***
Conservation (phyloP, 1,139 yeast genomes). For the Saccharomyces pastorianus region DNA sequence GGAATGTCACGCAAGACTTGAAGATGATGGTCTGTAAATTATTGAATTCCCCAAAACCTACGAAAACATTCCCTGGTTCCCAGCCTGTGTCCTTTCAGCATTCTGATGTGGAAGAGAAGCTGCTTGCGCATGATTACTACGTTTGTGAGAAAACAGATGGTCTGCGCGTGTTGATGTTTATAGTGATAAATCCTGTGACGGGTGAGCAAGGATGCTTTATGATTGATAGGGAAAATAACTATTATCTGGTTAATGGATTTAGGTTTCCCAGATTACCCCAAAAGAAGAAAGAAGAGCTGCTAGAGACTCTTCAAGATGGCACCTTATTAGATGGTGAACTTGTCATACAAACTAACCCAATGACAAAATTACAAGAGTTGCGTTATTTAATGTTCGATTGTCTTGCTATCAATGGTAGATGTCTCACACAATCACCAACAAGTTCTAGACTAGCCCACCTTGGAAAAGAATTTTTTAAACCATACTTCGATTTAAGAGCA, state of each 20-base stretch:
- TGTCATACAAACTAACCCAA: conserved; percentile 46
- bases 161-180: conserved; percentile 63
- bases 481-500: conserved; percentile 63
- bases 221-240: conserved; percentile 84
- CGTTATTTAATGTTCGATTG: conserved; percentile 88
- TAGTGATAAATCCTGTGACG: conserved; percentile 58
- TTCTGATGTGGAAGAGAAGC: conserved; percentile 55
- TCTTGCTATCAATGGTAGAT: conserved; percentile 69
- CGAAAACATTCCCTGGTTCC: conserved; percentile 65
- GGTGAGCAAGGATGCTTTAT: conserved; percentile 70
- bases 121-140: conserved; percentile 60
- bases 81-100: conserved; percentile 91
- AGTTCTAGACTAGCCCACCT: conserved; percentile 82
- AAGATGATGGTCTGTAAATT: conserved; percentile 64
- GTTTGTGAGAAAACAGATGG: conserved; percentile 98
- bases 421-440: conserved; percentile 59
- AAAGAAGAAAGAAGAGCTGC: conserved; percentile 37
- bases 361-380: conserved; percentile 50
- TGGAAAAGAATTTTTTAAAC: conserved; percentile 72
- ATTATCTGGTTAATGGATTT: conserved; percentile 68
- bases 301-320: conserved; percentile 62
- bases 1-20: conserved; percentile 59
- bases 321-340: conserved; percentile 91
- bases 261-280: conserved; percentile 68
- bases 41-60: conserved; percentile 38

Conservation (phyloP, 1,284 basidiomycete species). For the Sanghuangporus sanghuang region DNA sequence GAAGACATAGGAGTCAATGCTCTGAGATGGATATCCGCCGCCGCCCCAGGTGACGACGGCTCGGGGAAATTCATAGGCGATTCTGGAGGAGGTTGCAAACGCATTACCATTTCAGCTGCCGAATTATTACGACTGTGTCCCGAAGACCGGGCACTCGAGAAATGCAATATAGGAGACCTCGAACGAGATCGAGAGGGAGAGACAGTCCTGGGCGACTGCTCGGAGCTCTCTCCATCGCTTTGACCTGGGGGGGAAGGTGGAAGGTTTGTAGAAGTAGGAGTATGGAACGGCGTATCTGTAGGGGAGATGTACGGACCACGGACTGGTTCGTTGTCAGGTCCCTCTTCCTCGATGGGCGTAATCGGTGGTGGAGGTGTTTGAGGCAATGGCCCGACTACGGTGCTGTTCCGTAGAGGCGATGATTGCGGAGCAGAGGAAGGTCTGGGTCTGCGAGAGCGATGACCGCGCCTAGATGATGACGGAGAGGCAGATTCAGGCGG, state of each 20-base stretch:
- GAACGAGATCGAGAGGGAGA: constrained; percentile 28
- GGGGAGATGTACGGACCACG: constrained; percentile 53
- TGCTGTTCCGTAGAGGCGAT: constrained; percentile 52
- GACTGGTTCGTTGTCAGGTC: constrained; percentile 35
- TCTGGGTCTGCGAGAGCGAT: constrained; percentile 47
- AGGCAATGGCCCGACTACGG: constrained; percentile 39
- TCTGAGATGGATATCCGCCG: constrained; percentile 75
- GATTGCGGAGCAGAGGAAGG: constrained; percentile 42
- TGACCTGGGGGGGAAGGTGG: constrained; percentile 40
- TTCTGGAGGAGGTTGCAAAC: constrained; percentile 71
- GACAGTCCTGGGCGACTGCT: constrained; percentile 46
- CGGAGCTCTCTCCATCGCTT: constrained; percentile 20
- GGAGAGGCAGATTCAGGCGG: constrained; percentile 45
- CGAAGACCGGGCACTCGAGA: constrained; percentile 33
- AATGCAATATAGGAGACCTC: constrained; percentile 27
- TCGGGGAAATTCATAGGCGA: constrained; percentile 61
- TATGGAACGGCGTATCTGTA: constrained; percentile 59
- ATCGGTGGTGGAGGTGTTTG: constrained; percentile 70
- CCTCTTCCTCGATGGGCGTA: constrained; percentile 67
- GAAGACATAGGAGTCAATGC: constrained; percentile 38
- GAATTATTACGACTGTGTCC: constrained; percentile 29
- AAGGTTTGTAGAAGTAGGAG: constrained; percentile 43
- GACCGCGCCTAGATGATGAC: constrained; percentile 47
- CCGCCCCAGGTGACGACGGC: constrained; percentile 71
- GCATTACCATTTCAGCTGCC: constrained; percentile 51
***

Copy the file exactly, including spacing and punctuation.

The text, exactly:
Conservation (phyloP, 1,139 yeast genomes). For the Saccharomyces pastorianus region DNA sequence GGAATGTCACGCAAGACTTGAAGATGATGGTCTGTAAATTATTGAATTCCCCAAAACCTACGAAAACATTCCCTGGTTCCCAGCCTGTGTCCTTTCAGCATTCTGATGTGGAAGAGAAGCTGCTTGCGCATGATTACTACGTTTGTGAGAAAACAGATGGTCTGCGCGTGTTGATGTTTATAGTGATAAATCCTGTGACGGGTGAGCAAGGATGCTTTATGATTGATAGGGAAAATAACTATTATCTGGTTAATGGATTTAGGTTTCCCAGATTACCCCAAAAGAAGAAAGAAGAGCTGCTAGAGACTCTTCAAGATGGCACCTTATTAGATGGTGAACTTGTCATACAAACTAACCCAATGACAAAATTACAAGAGTTGCGTTATTTAATGTTCGATTGTCTTGCTATCAATGGTAGATGTCTCACACAATCACCAACAAGTTCTAGACTAGCCCACCTTGGAAAAGAATTTTTTAAACCATACTTCGATTTAAGAGCA, state of each 20-base stretch:
- TGTCATACAAACTAACCCAA: conserved; percentile 46
- bases 161-180: conserved; percentile 63
- bases 481-500: conserved; percentile 63
- bases 221-240: conserved; percentile 84
- CGTTATTTAATGTTCGATTG: conserved; percentile 88
- TAGTGATAAATCCTGTGACG: conserved; percentile 58
- TTCTGATGTGGAAGAGAAGC: conserved; percentile 55
- TCTTGCTATCAATGGTAGAT: conserved; percentile 69
- CGAAAACATTCCCTGGTTCC: conserved; percentile 65
- GGTGAGCAAGGATGCTTTAT: conserved; percentile 70
- bases 121-140: conserved; percentile 60
- bases 81-100: conserved; percentile 91
- AGTTCTAGACTAGCCCACCT: conserved; percentile 82
- AAGATGATGGTCTGTAAATT: conserved; percentile 64
- GTTTGTGAGAAAACAGATGG: conserved; percentile 98
- bases 421-440: conserved; percentile 59
- AAAGAAGAAAGAAGAGCTGC: conserved; percentile 37
- bases 361-380: conserved; percentile 50
- TGGAAAAGAATTTTTTAAAC: conserved; percentile 72
- ATTATCTGGTTAATGGATTT: conserved; percentile 68
- bases 301-320: conserved; percentile 62
- bases 1-20: conserved; percentile 59
- bases 321-340: conserved; percentile 91
- bases 261-280: conserved; percentile 68
- bases 41-60: conserved; percentile 38

Conservation (phyloP, 1,284 basidiomycete species). For the Sanghuangporus sanghuang region DNA sequence GAAGACATAGGAGTCAATGCTCTGAGATGGATATCCGCCGCCGCCCCAGGTGACGACGGCTCGGGGAAATTCATAGGCGATTCTGGAGGAGGTTGCAAACGCATTACCATTTCAGCTGCCGAATTATTACGACTGTGTCCCGAAGACCGGGCACTCGAGAAATGCAATATAGGAGACCTCGAACGAGATCGAGAGGGAGAGACAGTCCTGGGCGACTGCTCGGAGCTCTCTCCATCGCTTTGACCTGGGGGGGAAGGTGGAAGGTTTGTAGAAGTAGGAGTATGGAACGGCGTATCTGTAGGGGAGATGTACGGACCACGGACTGGTTCGTTGTCAGGTCCCTCTTCCTCGATGGGCGTAATCGGTGGTGGAGGTGTTTGAGGCAATGGCCCGACTACGGTGCTGTTCCGTAGAGGCGATGATTGCGGAGCAGAGGAAGGTCTGGGTCTGCGAGAGCGATGACCGCGCCTAGATGATGACGGAGAGGCAGATTCAGGCGG, state of each 20-base stretch:
- GAACGAGATCGAGAGGGAGA: constrained; percentile 28
- GGGGAGATGTACGGACCACG: constrained; percentile 53
- TGCTGTTCCGTAGAGGCGAT: constrained; percentile 52
- GACTGGTTCGTTGTCAGGTC: constrained; percentile 35
- TCTGGGTCTGCGAGAGCGAT: constrained; percentile 47
- AGGCAATGGCCCGACTACGG: constrained; percentile 39
- TCTGAGATGGATATCCGCCG: constrained; percentile 75
- GATTGCGGAGCAGAGGAAGG: constrained; percentile 42
- TGACCTGGGGGGGAAGGTGG: constrained; percentile 40
- TTCTGGAGGAGGTTGCAAAC: constrained; percentile 71
- GACAGTCCTGGGCGACTGCT: constrained; percentile 46
- CGGAGCTCTCTCCATCGCTT: constrained; percentile 20
- GGAGAGGCAGATTCAGGCGG: constrained; percentile 45
- CGAAGACCGGGCACTCGAGA: constrained; percentile 33
- AATGCAATATAGGAGACCTC: constrained; percentile 27
- TCGGGGAAATTCATAGGCGA: constrained; percentile 61
- TATGGAACGGCGTATCTGTA: constrained; percentile 59
- ATCGGTGGTGGAGGTGTTTG: constrained; percentile 70
- CCTCTTCCTCGATGGGCGTA: constrained; percentile 67
- GAAGACATAGGAGTCAATGC: constrained; percentile 38
- GAATTATTACGACTGTGTCC: constrained; percentile 29
- AAGGTTTGTAGAAGTAGGAG: constrained; percentile 43
- GACCGCGCCTAGATGATGAC: constrained; percentile 47
- CCGCCCCAGGTGACGACGGC: constrained; percentile 71
- GCATTACCATTTCAGCTGCC: constrained; percentile 51